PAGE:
Diabetes mellitus is a global epidemic that leads to multiple macrovascular and microvascular complications. The complex interrelated pathophysiological mechanisms triggered by hyperglycemia underlie the development of diabetic retinopathy (DR). Proliferative diabetic retinopathy (PDR) is a microvascular complication, considered the main cause of irreversible blindness in patients of productive age in the world. On the other hand, diabetic macular edema (DME) remains the clinical feature most closely associated with vision loss. In general, both manifestations are due to an increase in inflammatory factors, such as specific pro-inflammatory prostaglandins, interleukins and angiogenic substances including vascular endothelial growth factor (VEGF). Laser photocoagulation and VEGF inhibitors have been shown to be effective in the treatment of PDR and DME. Currently, randomized protocols suggest that VEGF inhibitors therapy could displace laser photocoagulation in the treatment of PDR with and without the presence of DME. The ongoing discussion still prevails about the different treatment modalities for both retinal manifestations in real-world settings.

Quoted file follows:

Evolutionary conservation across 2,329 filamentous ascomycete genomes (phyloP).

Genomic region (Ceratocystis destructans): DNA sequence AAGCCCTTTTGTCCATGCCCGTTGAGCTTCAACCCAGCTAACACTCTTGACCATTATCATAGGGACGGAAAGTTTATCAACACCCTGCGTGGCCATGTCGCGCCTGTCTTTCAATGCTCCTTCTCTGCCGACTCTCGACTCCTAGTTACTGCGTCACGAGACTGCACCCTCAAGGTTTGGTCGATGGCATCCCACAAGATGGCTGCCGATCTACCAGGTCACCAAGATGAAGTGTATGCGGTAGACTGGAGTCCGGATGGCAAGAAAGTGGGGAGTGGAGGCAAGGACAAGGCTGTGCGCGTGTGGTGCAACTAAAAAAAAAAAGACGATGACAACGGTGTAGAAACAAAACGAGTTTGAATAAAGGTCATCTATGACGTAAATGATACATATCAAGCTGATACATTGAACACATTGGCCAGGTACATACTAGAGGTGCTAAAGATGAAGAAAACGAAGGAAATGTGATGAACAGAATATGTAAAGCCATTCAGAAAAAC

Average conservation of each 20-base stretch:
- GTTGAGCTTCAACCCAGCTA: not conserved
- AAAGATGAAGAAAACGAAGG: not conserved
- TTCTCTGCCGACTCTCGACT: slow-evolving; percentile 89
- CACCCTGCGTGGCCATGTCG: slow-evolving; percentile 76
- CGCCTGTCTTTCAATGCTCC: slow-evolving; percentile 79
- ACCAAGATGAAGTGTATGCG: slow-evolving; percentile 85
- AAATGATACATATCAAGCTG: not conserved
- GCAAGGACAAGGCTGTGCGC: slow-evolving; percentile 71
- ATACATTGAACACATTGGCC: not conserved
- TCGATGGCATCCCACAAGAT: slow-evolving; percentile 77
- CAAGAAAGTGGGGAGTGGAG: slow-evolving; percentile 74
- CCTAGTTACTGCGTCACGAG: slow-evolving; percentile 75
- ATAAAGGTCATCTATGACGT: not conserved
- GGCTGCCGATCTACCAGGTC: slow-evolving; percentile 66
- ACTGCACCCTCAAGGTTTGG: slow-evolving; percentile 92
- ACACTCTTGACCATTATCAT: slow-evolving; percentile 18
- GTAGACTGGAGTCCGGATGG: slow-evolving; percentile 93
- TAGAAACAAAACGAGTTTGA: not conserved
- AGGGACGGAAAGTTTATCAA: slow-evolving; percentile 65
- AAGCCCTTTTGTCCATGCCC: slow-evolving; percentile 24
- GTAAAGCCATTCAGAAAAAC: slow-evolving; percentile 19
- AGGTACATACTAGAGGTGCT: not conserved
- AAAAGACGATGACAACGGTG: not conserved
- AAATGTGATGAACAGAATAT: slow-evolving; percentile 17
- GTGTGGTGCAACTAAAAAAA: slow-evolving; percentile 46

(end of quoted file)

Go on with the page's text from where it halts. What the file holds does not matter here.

Part of the book: Diabetic Eye Disease